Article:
By Evelyn McDonnell
September 16, 1994 at 04:00 AM EDT

Universal Mother


It seems that when pop stars address their own family sagas, they turn to the pop psychology of their times: John Lennon screamed ”Mother!” primal-therapy- style in the ’70s. Now Sinead O’Connor exorcises her inner child on her latest, most reflective album, Universal Mother (Chrysalis). Interweaving meditations on her late mother and her own maternity, O’Connor finds metaphors for religion, reproductive rights, and even the infantilization of Ireland. In the album’s opening, she cleverly probes the contradiction between mother- worshiping and mother-blaming: An excerpt from a speech by Germaine Greer calling on women to change government by finding the ”trick of cooperation” is answered with ”Fire on Babylon,” a song that screams ”What about Margaret Thatcher!” without ever mentioning her name. As usual, O’Connor is uncompromising when on the attack-she has the zeal of religious fervor behind her-although she’s primarily interested in healing and love. ”Fire on Babylon” has flashes of passion, and ”Famine” is an assured rap, but these songs are mostly soft and small; a few are actual lullabies. Happily, her voice is emerging from effects-land, although its tremulous quality still sounds overdone. B+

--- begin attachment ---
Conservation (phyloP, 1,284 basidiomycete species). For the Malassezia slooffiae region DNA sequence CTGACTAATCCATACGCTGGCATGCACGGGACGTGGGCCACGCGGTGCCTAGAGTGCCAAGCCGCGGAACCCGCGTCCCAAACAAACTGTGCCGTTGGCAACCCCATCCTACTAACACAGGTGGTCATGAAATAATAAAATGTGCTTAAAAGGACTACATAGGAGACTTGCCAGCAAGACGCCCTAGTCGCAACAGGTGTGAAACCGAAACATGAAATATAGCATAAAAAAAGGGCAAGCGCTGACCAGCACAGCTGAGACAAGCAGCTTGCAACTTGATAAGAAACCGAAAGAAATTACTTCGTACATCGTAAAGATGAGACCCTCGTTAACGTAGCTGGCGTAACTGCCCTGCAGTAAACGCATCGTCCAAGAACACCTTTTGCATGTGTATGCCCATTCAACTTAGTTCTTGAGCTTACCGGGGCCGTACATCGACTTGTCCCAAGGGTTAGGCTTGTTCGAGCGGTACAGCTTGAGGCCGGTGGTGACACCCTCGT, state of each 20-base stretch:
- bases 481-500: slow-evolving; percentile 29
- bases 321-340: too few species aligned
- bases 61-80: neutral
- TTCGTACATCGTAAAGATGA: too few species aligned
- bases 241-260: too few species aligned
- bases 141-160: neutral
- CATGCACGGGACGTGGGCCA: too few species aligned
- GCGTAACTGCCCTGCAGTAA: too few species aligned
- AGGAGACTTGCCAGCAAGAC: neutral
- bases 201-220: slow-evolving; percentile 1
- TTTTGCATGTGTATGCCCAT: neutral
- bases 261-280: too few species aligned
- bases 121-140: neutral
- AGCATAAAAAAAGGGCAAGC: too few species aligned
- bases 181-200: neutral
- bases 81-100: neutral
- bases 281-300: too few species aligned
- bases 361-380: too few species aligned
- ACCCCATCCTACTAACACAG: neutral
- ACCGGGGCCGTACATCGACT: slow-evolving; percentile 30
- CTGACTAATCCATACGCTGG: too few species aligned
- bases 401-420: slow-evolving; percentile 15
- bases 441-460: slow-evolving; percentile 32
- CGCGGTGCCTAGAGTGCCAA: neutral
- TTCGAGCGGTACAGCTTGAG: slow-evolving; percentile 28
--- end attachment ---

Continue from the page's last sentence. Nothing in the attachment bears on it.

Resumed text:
Universal Mother

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